Although the Java runtime understands compiled Groovy classes without any problem, it doesn’t understand .groovy source files. More work has to happen behind the scenes if you want to load .groovy files dynamically at runtime. Make sure that Groovy syntax is line-oriented, but the execution is not. That is Groovy coed is not processed Line By Line(shocked!,ya have to, some trick is going on) Instead Groovy is fully parsed, and a class is been generated. This generated class act as a bridge between Java And Groovy.Groovy classes are generated such that their format is identical to Java bytecode. So as i mentioned before, since Groovy produce the same bytecode, and it runs in Jvm, the class loader can handle and this bytecode. If it sounds harsh, don't worry, all the things are done by Groovy by it, for us.

I recommend you to read Groovy in action book. Click here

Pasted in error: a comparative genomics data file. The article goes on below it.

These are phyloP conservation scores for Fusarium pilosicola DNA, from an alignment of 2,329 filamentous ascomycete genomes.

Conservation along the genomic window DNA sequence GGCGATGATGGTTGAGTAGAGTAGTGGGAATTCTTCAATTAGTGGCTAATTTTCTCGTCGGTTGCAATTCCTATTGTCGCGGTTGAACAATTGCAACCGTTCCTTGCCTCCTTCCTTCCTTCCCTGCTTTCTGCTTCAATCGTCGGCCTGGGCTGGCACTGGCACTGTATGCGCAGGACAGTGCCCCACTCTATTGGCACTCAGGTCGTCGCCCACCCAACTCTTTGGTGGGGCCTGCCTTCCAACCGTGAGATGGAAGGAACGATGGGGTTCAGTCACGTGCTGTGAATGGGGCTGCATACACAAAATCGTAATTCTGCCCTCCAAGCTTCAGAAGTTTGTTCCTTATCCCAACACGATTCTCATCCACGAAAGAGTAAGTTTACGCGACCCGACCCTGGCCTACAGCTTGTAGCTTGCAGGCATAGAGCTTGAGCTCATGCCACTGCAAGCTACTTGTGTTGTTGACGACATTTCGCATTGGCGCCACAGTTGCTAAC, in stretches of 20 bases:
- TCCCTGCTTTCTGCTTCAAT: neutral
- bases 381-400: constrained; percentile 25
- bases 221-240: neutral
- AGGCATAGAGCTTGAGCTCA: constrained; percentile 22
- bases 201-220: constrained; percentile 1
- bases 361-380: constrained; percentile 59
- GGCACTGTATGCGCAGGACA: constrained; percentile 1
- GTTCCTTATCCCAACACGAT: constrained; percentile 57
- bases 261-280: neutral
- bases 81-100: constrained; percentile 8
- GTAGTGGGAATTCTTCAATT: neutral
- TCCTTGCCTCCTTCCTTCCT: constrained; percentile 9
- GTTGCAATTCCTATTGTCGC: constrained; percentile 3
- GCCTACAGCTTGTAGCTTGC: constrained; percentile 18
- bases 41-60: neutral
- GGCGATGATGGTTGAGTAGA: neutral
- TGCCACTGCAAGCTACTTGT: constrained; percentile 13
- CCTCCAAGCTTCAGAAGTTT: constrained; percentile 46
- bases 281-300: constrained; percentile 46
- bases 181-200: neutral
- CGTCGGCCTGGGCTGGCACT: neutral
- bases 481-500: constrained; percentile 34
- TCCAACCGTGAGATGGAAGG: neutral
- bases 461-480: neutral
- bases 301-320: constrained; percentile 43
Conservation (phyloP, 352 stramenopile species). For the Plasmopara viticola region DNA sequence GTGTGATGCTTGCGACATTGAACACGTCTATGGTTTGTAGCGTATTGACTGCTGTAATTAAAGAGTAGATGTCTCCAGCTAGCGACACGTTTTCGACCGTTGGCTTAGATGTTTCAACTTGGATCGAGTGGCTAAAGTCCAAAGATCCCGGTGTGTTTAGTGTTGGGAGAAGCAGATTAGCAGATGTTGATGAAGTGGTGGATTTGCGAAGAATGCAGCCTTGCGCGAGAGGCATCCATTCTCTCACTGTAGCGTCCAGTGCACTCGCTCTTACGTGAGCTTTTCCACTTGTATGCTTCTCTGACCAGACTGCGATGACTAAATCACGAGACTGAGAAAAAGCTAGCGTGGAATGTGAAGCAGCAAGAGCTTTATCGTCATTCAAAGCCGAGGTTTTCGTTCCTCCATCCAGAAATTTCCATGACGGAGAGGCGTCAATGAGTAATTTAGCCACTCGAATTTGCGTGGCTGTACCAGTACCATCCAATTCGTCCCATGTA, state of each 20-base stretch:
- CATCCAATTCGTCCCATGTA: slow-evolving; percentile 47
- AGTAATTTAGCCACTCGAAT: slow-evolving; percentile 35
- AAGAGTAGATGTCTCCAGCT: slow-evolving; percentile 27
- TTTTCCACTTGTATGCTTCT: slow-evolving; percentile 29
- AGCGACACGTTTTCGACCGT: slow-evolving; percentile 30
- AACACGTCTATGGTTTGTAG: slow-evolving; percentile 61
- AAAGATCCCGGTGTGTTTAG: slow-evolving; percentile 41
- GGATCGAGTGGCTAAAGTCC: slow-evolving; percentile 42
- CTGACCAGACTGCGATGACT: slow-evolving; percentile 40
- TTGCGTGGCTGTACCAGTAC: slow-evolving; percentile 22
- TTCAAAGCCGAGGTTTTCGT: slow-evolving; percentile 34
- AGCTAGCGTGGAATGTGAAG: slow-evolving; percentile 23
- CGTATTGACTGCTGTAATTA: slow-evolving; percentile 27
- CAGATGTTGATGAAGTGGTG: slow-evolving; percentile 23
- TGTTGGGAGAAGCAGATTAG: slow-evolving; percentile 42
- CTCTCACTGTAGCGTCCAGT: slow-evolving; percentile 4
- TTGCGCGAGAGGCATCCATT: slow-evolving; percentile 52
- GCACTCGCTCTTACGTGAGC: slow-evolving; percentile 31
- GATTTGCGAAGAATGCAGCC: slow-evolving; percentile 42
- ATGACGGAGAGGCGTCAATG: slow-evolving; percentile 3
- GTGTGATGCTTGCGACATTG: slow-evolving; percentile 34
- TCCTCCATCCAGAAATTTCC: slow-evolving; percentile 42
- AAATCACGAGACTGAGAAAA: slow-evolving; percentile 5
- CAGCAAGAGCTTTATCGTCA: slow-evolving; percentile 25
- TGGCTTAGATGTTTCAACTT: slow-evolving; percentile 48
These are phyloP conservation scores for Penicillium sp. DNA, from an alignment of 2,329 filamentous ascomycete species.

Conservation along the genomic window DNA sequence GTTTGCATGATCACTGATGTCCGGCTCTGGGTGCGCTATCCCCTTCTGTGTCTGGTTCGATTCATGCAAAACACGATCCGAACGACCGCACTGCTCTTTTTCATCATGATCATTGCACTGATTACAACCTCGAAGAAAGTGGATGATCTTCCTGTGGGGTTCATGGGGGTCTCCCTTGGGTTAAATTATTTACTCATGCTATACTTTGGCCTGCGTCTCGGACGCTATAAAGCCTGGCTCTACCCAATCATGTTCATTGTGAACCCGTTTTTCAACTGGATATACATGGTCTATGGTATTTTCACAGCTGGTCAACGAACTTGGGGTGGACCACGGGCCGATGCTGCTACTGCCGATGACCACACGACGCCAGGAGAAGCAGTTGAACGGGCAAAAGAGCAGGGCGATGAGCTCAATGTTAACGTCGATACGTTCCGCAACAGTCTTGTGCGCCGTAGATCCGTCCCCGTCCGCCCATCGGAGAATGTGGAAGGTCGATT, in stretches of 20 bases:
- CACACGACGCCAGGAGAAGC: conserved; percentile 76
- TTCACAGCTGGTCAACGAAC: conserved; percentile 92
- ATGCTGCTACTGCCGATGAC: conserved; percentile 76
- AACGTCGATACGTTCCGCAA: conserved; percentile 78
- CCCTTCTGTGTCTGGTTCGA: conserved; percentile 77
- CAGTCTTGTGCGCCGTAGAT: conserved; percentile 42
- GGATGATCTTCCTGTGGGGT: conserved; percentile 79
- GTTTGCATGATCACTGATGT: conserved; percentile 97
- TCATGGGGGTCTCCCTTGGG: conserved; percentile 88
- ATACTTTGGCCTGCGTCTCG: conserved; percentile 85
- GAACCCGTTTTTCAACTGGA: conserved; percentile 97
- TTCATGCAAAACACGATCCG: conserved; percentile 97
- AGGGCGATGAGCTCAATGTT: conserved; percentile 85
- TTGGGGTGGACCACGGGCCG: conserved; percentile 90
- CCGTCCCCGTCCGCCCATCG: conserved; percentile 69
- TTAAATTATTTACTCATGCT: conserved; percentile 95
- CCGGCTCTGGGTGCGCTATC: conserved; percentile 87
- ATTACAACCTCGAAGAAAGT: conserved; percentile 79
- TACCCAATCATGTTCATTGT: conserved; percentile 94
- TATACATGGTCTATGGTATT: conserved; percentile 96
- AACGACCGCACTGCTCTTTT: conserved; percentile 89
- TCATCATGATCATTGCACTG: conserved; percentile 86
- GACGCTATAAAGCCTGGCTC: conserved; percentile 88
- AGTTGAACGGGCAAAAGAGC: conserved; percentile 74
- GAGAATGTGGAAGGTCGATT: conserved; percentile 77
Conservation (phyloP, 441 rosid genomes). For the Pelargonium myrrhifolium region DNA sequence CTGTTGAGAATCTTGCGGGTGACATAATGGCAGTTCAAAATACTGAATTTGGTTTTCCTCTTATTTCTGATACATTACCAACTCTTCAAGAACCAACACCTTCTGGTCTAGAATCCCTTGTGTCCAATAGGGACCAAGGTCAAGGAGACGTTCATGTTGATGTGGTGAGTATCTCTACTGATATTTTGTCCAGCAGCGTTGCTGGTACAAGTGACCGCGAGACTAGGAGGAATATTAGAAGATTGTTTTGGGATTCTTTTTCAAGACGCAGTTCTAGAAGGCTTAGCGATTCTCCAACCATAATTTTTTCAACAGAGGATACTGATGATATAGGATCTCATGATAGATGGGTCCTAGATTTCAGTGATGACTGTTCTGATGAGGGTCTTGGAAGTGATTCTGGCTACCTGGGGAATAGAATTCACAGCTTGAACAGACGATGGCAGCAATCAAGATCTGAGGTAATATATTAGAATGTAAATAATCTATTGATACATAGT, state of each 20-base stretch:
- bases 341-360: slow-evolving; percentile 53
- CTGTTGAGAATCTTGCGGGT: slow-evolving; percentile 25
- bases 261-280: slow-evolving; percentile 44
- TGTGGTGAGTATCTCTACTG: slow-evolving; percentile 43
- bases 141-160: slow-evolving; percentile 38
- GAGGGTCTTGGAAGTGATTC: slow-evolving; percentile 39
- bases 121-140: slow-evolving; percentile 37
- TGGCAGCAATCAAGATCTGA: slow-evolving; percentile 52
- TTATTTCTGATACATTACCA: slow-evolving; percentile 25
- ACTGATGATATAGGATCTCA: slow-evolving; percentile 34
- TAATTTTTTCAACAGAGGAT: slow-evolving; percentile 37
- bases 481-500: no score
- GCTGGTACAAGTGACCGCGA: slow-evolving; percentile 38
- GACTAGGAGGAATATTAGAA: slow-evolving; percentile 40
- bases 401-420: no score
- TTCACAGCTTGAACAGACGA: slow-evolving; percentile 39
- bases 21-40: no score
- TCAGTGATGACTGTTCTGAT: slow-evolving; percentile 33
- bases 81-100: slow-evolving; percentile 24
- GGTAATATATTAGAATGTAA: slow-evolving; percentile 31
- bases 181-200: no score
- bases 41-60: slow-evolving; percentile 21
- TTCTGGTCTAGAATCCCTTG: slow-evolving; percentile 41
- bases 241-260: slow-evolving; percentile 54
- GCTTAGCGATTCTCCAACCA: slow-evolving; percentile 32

share|improve this answer
1  
Whilst it is true that Groovy is compiled to bytecode, I believe Groovy will still do some lookups as it will have to check the metaClass for any methods declared (or overridden) there –  tim_yates Mar 17 '11 at 13:21
    
This isn't quite the information I was looking for. I am not interested in loading groovy dynamically at run time, rather I am interested in the performance and runtime characteristics of the compiled groovy code. –  KPthunder Mar 17 '11 at 13:46
    
As for the comment from tim_yates -- do you know if the metaClass still has to be checked for types that are explicitly declared? –  KPthunder Mar 17 '11 at 13:47
2  
@KPthunder Double.metaClass.toString = { "Double! $delegate" } ; Double d = 2.0 ; println( d.toString() ) prints out Double! 2.0 –  tim_yates Mar 17 '11 at 14:02
add comment

Your Answer

 
discard

By posting your answer, you agree to the privacy policy and terms of service.

Not the answer you're looking for? Browse other questions tagged or ask your own question.